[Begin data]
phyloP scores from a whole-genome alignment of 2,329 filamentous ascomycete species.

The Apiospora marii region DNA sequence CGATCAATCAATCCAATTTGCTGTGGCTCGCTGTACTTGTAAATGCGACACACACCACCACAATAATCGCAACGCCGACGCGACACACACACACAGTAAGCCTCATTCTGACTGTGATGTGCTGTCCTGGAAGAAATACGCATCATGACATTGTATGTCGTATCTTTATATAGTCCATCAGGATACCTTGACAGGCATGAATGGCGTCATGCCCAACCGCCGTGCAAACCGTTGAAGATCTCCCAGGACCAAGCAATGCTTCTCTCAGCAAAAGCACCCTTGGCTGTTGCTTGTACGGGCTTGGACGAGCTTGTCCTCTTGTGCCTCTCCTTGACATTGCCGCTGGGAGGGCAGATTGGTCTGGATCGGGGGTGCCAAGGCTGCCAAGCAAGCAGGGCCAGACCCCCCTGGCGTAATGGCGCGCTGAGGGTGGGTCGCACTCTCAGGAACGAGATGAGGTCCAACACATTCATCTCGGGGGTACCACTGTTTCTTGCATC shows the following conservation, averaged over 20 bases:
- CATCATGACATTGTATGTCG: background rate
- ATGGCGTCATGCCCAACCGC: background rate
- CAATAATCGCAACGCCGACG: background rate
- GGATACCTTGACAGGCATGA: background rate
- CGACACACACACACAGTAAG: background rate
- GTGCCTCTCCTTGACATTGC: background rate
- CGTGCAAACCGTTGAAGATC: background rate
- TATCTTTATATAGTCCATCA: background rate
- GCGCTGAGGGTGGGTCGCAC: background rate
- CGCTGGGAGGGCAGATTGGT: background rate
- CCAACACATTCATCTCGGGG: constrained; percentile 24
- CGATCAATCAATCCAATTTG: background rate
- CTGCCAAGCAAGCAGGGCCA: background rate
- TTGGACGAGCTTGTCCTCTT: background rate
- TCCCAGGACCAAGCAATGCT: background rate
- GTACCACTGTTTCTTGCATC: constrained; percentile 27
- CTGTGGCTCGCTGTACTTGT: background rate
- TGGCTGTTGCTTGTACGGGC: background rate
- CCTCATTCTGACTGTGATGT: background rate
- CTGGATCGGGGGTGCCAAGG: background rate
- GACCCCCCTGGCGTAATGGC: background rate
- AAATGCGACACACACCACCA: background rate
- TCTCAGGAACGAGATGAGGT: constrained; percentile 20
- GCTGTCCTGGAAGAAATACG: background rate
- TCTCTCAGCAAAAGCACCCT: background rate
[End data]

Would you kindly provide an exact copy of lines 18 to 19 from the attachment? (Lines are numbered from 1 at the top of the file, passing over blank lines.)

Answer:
- GTACCACTGTTTCTTGCATC: constrained; percentile 27
- CTGTGGCTCGCTGTACTTGT: background rate